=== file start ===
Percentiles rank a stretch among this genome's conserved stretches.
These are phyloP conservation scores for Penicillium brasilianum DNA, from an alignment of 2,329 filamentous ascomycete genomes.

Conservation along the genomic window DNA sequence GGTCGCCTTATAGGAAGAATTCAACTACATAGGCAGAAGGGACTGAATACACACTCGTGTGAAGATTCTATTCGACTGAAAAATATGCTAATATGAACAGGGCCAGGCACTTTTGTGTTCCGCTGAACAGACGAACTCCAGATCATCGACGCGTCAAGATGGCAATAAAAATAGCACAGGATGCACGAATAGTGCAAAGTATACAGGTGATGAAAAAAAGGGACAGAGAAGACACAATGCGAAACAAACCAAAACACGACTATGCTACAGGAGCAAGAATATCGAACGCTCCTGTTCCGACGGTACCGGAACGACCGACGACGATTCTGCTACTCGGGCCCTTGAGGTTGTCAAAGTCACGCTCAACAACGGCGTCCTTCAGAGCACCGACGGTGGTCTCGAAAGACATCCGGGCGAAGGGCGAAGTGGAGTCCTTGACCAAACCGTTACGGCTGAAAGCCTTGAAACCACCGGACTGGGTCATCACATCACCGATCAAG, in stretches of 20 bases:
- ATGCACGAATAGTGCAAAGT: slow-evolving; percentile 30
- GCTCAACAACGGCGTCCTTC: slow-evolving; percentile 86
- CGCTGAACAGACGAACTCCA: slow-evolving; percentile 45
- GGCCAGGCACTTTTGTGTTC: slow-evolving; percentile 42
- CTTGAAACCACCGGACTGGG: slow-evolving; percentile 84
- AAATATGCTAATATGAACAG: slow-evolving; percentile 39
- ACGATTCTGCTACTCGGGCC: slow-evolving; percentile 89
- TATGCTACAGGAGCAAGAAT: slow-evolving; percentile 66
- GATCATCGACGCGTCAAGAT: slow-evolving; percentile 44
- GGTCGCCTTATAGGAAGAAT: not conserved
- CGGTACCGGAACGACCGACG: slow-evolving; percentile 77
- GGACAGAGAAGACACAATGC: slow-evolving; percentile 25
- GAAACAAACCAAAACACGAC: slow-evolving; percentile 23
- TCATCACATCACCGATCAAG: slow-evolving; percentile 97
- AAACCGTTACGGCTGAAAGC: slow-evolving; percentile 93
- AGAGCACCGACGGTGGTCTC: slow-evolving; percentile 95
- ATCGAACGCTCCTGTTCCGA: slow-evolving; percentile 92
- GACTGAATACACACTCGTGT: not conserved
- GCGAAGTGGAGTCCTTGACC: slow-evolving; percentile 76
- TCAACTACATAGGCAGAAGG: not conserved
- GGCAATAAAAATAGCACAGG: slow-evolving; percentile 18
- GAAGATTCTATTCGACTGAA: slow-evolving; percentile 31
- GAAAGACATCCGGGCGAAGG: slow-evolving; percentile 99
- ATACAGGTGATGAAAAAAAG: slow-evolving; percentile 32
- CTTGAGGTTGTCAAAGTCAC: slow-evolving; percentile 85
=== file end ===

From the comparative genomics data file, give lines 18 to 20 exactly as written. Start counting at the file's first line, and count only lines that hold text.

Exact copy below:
- AAACCGTTACGGCTGAAAGC: slow-evolving; percentile 93
- AGAGCACCGACGGTGGTCTC: slow-evolving; percentile 95
- ATCGAACGCTCCTGTTCCGA: slow-evolving; percentile 92